Nearly everyone, parents or school, agrees on one fact – literacy is an essential for facilitation and enhancement of learning, especially after age two.
Even though many providers, especially home-schooling parents, have tended to successfully introduce their child to reading from age two, it is, at least, ideal and expected that a child who is over three years old, and who has been in a school for up to one year, should be able to confidently encode and decode words.
It is interesting that, even in this day, whenever I state this fact, I’m mostly greeted with incredulous and dubious glances from people, including teachers and seasoned school owners. Some, particularly “the bigger and older”, schools, would dismiss the entire idea with a wave of the hand.
To those who do ask, “How?” or “What are we doing wrong?”, my initial response is that, once you continue to teach literacy, using only the twenty-six sounds of the letters of the alphabet, and in that sequence, the child under your care is grossly limited in his ability to learn to read.
Secondly, once you continue to use the wrong sequences or methods to teach, even if you use the forty-two sounds recommended for early years, irrespective of the name given to the package you have, success rates would also remain minimal, at best. Worse is you would have frustrated, discouraged children, disenchanted with the idea of reading.
Also, once we relegate or play down the importance or fail to introduce the non-phonetic or “tricky” words at the right time, the child’s decoding fluency, and therefore, his understanding, would be hampered.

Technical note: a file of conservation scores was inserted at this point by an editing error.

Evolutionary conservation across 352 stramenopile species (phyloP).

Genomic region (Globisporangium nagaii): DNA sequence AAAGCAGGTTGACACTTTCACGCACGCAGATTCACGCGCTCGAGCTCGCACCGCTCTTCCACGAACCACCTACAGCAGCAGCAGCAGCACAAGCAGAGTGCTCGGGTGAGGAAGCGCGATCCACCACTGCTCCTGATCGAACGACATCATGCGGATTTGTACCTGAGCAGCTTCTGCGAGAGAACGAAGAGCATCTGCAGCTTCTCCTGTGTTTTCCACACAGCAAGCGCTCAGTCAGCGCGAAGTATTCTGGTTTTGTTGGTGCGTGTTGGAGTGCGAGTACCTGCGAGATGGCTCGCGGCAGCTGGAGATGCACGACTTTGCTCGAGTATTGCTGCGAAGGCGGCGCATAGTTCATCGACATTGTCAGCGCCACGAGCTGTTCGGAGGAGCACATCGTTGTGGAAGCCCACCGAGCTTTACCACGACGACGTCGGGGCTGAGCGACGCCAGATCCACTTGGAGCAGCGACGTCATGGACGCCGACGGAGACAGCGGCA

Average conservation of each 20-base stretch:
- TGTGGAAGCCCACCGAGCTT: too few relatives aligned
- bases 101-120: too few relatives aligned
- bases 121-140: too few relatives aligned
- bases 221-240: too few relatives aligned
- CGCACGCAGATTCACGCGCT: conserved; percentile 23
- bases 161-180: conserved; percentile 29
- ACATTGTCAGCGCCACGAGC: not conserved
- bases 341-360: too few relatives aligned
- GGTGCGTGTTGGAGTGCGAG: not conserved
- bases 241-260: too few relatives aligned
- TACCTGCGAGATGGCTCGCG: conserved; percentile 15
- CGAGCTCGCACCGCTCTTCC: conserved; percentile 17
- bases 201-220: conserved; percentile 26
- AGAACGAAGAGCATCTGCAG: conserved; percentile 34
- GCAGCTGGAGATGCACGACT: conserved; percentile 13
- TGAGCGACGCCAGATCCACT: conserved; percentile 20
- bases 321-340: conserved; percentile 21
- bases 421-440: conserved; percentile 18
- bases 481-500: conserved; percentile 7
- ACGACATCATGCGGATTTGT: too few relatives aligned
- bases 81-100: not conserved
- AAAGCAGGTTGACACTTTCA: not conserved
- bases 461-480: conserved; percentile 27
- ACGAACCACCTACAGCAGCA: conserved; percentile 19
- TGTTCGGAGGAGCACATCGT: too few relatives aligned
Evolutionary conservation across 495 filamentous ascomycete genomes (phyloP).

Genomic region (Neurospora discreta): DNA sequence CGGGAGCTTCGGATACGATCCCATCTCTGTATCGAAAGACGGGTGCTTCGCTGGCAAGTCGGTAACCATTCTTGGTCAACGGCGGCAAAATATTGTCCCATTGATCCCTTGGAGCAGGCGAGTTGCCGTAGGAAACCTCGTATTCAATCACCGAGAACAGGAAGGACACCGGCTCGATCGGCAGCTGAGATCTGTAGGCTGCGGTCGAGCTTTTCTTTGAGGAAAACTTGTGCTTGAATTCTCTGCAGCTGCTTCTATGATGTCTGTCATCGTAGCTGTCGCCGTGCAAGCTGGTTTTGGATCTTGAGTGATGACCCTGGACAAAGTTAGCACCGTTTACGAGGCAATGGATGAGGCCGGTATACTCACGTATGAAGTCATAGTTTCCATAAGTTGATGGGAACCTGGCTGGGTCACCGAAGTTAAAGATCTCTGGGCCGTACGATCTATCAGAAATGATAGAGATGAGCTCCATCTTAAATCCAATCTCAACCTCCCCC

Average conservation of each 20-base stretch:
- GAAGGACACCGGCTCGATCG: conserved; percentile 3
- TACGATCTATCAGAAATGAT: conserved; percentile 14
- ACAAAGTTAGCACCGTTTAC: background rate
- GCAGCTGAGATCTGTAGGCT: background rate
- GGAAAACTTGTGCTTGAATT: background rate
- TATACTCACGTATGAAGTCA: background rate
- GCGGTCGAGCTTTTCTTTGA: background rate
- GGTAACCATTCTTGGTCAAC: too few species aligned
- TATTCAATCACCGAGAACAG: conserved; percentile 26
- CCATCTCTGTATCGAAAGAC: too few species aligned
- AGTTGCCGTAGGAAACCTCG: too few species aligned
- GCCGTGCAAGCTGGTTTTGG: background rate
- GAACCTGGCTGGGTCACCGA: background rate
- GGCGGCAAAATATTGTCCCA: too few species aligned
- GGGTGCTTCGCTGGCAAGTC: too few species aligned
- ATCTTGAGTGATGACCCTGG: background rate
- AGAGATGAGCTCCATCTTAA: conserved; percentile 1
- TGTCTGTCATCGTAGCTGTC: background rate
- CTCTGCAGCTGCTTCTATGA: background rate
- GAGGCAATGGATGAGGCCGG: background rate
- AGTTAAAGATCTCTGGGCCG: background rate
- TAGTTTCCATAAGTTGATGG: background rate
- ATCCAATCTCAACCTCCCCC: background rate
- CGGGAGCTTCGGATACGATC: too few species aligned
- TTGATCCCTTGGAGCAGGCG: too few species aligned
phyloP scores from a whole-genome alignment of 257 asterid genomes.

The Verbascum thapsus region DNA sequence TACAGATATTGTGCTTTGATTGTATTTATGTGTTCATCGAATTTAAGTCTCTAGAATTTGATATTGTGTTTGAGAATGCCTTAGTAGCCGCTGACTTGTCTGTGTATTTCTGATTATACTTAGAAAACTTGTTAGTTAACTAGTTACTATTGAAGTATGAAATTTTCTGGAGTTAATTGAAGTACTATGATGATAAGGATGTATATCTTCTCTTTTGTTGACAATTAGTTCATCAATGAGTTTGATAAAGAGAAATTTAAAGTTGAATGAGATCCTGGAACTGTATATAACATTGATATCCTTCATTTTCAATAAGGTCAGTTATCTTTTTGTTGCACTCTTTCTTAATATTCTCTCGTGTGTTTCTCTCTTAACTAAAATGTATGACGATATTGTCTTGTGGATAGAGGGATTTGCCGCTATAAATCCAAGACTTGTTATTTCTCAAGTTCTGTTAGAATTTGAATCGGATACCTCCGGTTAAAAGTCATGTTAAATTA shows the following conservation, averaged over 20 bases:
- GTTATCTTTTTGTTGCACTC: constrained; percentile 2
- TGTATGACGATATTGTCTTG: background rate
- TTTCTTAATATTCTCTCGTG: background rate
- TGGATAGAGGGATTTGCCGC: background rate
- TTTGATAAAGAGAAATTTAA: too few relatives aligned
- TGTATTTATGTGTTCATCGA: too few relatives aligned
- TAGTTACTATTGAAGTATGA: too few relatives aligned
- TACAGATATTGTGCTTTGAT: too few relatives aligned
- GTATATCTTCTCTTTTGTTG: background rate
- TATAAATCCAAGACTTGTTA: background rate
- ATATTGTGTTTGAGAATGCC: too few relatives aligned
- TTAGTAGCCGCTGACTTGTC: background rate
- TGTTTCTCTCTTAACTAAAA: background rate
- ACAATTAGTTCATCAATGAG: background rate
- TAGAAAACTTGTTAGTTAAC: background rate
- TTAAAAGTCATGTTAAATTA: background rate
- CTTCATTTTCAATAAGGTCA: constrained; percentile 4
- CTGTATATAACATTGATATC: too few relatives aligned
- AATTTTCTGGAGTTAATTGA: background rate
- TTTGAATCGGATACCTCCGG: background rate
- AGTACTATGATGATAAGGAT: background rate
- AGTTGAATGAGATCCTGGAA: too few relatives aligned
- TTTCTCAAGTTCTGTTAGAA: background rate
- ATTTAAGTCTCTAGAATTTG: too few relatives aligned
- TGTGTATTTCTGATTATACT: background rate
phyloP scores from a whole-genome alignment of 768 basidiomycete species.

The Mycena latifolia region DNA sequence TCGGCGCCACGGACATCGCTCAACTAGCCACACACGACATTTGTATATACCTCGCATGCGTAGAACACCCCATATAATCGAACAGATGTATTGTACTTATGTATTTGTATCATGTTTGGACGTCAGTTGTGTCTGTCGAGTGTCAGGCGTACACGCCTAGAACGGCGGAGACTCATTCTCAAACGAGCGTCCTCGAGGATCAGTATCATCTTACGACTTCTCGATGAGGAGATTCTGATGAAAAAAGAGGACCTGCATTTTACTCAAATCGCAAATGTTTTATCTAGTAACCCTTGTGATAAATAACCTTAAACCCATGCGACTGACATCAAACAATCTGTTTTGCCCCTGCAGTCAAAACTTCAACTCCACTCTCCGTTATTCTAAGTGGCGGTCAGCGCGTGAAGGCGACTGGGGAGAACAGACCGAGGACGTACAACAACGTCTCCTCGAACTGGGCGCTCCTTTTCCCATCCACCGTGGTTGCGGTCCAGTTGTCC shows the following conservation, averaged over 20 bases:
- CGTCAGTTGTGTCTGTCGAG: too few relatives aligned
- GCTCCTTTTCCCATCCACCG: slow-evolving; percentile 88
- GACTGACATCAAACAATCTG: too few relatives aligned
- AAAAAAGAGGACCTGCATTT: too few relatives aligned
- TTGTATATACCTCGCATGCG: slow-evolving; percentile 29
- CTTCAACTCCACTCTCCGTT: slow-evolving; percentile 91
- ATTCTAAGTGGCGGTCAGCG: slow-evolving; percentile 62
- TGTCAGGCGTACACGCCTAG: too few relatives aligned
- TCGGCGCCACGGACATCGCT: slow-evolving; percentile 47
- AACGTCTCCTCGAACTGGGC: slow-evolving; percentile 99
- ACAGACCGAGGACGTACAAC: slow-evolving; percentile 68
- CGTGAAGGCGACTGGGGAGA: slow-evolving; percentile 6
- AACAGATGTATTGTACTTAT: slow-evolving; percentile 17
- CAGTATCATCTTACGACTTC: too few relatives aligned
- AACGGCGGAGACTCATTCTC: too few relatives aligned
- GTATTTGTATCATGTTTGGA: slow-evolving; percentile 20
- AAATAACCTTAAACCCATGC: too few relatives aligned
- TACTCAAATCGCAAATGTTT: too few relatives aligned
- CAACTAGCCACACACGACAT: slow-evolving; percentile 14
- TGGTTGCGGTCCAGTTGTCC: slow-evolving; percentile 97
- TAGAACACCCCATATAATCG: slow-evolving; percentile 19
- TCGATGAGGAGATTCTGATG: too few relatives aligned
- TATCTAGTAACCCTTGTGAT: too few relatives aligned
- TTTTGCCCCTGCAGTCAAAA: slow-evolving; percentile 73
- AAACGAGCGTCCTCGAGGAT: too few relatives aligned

Truth is that, with a combination of the right contents and approaches, it takes barely four to six weeks of effort to be able to achieve literacy or reading fluency in a child who is up to age three.
With my own little tweaks and touches, here and there, I have found the Jolly Phonics contents and sequence to be quite effective in meeting or even surpassing the recommended learning goals for Literacy and Language Development.
In the course of my visits with schools, I have found that, although many claim to have long been introduced to Jolly Phonics, they have been largely unsuccessful in achieving expected minimum results. This, I find, is because, while they all have the Jolly package, they lose track of right application and delivery approaches.
In subsequent posts, I will run us through some of the very simple approaches I have successfully applied in my own classrooms. And I’m sure you too may find them useful, either as they come, or, better still, with your own personal touches.